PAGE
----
For years I wondered about the rusting, abandoned old hulk of a railroad bridge that spans New York’s Hudson River between Poughkeepsie on the east bank and Lloyd on the west, about 70 miles north of Manhattan. Like a stark stretch of fishnet stocking linking the two shores, the underdeck truss bridge, built in 1888, was devastated by fire in 1974. Left to deteriorate for more than 30 years, the bridge symbolized the decline of Poughkeepsie itself.
On October 5, the bridge reopened as a recreational pedestrian skyway, the Walkway Over the Hudson. And considering that this year marks the 400th anniversary of Henry Hudson’s “discovery” of the river, the timing couldn’t be better. With my wife, kids, and our dog, Pepper—alongside thousands of others on that sunny Sunday—we walked the 1.5 miles from the entry point in Poughkeepsie to the forested terminus on the other side. How fun and disconcerting it was to be up in the tree canopy on the land portion of the bridge. How silly we felt (but we did it anyway) as we waved to the boaters whizzing below us on the over-water section.
The pathway is smooth concrete, so it’s accessible even to those with limited mobility or pushing a baby stroller. Although bikes and skateboards are allowed, the crowds were so huge on the opening weekend that it was difficult for skaters and bikers to maneuver. “The crowds exceeded all our expectations,” says Theresa Gill, a board member of the nonprofit Walkway Over the Hudson, which owns the span. “It was great.” Even the town of Poughkeepsie is seeing a simultaneous revival, especially along its historic waterfront, where you’ll find shops, restaurants, parks, and riverside pathways.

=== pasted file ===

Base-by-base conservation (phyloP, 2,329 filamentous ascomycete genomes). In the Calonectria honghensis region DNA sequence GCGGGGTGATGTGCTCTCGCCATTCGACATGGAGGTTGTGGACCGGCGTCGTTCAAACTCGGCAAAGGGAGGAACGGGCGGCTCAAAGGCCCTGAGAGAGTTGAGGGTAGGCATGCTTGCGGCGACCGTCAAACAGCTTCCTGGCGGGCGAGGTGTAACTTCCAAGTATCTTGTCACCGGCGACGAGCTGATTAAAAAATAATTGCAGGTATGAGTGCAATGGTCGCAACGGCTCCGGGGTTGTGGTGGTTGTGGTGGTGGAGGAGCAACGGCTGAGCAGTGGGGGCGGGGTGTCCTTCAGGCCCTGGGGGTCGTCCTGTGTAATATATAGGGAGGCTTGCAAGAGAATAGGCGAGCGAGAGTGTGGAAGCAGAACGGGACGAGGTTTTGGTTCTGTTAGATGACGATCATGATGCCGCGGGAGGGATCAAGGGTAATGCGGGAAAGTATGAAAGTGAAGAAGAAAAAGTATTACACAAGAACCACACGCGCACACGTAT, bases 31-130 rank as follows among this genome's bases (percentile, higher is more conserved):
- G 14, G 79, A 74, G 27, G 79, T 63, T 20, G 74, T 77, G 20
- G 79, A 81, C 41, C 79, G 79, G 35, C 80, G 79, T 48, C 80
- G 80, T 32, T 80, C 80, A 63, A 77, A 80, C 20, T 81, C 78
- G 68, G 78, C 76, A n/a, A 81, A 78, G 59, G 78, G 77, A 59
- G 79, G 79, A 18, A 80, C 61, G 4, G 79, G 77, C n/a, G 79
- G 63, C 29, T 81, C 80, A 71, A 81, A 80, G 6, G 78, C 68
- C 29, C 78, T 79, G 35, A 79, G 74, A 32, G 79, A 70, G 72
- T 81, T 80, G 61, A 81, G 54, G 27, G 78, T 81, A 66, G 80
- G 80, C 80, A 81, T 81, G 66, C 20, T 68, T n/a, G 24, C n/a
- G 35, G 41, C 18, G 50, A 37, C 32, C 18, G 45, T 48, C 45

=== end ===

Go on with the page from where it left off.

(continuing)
The one problem we discovered is that once you cross over to Lloyd from the Poughkeepsie side, there’s nothing to do but turn around and retrace your steps. No cafes, no beer gardens, not even a deli. (More diligent walkers than us might consider continuing on surface streets for another mile or so to the shops in the hamlet of Highland.) But Gill says plans are in the works to have vendors both on the span itself and at either end: “We really expect to see lots of improvements. Benches, food vendors, flower pots. It’s going to be very nice.”
It’s pretty nice as it is. In fact, I’d go so far as to say that the new Walkway is a stunning addition to the attractions of Upstate New York. And as the fall foliage in the Hudson Valley begins to reach its peak, I can think of no better place to be than high above the river on a sunny day, a light breeze blowing, surrounded by the ochres, yellows, golds, and reds of the tree-thick hills on either side. And below you, a few jolly boaters, waving back.
Mark Orwoll is the international editor at Travel + Leisure.